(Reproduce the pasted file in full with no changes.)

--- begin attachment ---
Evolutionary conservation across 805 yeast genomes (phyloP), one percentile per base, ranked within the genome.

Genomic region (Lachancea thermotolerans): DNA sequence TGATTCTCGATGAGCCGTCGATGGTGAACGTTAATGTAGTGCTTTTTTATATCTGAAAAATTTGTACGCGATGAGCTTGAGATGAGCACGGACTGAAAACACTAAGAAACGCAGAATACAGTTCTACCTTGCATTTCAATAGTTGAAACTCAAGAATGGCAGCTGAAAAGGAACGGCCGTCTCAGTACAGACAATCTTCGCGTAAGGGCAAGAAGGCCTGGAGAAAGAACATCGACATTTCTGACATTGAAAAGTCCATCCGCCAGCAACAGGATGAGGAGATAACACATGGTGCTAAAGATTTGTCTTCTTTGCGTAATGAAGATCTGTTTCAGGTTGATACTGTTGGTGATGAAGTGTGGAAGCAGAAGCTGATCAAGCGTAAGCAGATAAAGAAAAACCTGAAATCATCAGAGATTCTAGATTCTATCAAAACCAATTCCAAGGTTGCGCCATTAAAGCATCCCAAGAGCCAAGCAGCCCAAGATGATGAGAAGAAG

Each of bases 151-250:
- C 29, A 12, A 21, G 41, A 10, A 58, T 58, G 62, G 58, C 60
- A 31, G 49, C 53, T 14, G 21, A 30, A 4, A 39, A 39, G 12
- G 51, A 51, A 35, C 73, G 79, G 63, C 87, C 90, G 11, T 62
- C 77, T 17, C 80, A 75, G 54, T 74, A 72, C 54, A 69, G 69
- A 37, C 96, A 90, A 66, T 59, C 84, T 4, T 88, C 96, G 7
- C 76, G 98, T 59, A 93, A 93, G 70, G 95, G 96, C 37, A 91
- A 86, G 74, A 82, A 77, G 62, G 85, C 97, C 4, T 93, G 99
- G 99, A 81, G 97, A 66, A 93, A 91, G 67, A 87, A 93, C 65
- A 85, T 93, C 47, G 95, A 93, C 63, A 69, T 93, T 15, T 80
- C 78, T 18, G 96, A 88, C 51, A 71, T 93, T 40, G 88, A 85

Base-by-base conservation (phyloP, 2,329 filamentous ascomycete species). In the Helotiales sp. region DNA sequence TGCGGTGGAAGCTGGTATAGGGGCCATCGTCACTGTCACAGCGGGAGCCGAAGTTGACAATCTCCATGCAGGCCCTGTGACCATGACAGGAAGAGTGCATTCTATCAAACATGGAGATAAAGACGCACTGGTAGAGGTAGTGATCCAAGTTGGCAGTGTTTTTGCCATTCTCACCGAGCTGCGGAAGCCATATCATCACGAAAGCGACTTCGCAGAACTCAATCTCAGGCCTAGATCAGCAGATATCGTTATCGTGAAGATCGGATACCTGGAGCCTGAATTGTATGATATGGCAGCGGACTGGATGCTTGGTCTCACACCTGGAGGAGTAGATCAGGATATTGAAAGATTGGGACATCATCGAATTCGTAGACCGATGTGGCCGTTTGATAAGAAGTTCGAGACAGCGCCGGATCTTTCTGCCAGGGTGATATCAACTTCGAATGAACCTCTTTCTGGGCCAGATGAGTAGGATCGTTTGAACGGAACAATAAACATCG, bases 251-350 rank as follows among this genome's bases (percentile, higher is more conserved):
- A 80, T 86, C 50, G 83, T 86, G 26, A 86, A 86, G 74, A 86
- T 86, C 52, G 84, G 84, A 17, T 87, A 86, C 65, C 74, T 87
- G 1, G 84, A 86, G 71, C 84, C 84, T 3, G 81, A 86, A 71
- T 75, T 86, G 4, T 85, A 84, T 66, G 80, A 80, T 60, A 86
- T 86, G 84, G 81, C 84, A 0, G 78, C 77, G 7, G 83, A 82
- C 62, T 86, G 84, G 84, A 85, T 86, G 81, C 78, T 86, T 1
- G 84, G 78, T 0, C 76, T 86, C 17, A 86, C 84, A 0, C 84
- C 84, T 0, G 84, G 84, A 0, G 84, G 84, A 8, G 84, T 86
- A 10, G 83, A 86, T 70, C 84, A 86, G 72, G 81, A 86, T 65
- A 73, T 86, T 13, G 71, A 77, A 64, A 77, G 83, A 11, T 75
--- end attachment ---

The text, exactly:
Evolutionary conservation across 805 yeast genomes (phyloP), one percentile per base, ranked within the genome.

Genomic region (Lachancea thermotolerans): DNA sequence TGATTCTCGATGAGCCGTCGATGGTGAACGTTAATGTAGTGCTTTTTTATATCTGAAAAATTTGTACGCGATGAGCTTGAGATGAGCACGGACTGAAAACACTAAGAAACGCAGAATACAGTTCTACCTTGCATTTCAATAGTTGAAACTCAAGAATGGCAGCTGAAAAGGAACGGCCGTCTCAGTACAGACAATCTTCGCGTAAGGGCAAGAAGGCCTGGAGAAAGAACATCGACATTTCTGACATTGAAAAGTCCATCCGCCAGCAACAGGATGAGGAGATAACACATGGTGCTAAAGATTTGTCTTCTTTGCGTAATGAAGATCTGTTTCAGGTTGATACTGTTGGTGATGAAGTGTGGAAGCAGAAGCTGATCAAGCGTAAGCAGATAAAGAAAAACCTGAAATCATCAGAGATTCTAGATTCTATCAAAACCAATTCCAAGGTTGCGCCATTAAAGCATCCCAAGAGCCAAGCAGCCCAAGATGATGAGAAGAAG

Each of bases 151-250:
- C 29, A 12, A 21, G 41, A 10, A 58, T 58, G 62, G 58, C 60
- A 31, G 49, C 53, T 14, G 21, A 30, A 4, A 39, A 39, G 12
- G 51, A 51, A 35, C 73, G 79, G 63, C 87, C 90, G 11, T 62
- C 77, T 17, C 80, A 75, G 54, T 74, A 72, C 54, A 69, G 69
- A 37, C 96, A 90, A 66, T 59, C 84, T 4, T 88, C 96, G 7
- C 76, G 98, T 59, A 93, A 93, G 70, G 95, G 96, C 37, A 91
- A 86, G 74, A 82, A 77, G 62, G 85, C 97, C 4, T 93, G 99
- G 99, A 81, G 97, A 66, A 93, A 91, G 67, A 87, A 93, C 65
- A 85, T 93, C 47, G 95, A 93, C 63, A 69, T 93, T 15, T 80
- C 78, T 18, G 96, A 88, C 51, A 71, T 93, T 40, G 88, A 85

Base-by-base conservation (phyloP, 2,329 filamentous ascomycete species). In the Helotiales sp. region DNA sequence TGCGGTGGAAGCTGGTATAGGGGCCATCGTCACTGTCACAGCGGGAGCCGAAGTTGACAATCTCCATGCAGGCCCTGTGACCATGACAGGAAGAGTGCATTCTATCAAACATGGAGATAAAGACGCACTGGTAGAGGTAGTGATCCAAGTTGGCAGTGTTTTTGCCATTCTCACCGAGCTGCGGAAGCCATATCATCACGAAAGCGACTTCGCAGAACTCAATCTCAGGCCTAGATCAGCAGATATCGTTATCGTGAAGATCGGATACCTGGAGCCTGAATTGTATGATATGGCAGCGGACTGGATGCTTGGTCTCACACCTGGAGGAGTAGATCAGGATATTGAAAGATTGGGACATCATCGAATTCGTAGACCGATGTGGCCGTTTGATAAGAAGTTCGAGACAGCGCCGGATCTTTCTGCCAGGGTGATATCAACTTCGAATGAACCTCTTTCTGGGCCAGATGAGTAGGATCGTTTGAACGGAACAATAAACATCG, bases 251-350 rank as follows among this genome's bases (percentile, higher is more conserved):
- A 80, T 86, C 50, G 83, T 86, G 26, A 86, A 86, G 74, A 86
- T 86, C 52, G 84, G 84, A 17, T 87, A 86, C 65, C 74, T 87
- G 1, G 84, A 86, G 71, C 84, C 84, T 3, G 81, A 86, A 71
- T 75, T 86, G 4, T 85, A 84, T 66, G 80, A 80, T 60, A 86
- T 86, G 84, G 81, C 84, A 0, G 78, C 77, G 7, G 83, A 82
- C 62, T 86, G 84, G 84, A 85, T 86, G 81, C 78, T 86, T 1
- G 84, G 78, T 0, C 76, T 86, C 17, A 86, C 84, A 0, C 84
- C 84, T 0, G 84, G 84, A 0, G 84, G 84, A 8, G 84, T 86
- A 10, G 83, A 86, T 70, C 84, A 86, G 72, G 81, A 86, T 65
- A 73, T 86, T 13, G 71, A 77, A 64, A 77, G 83, A 11, T 75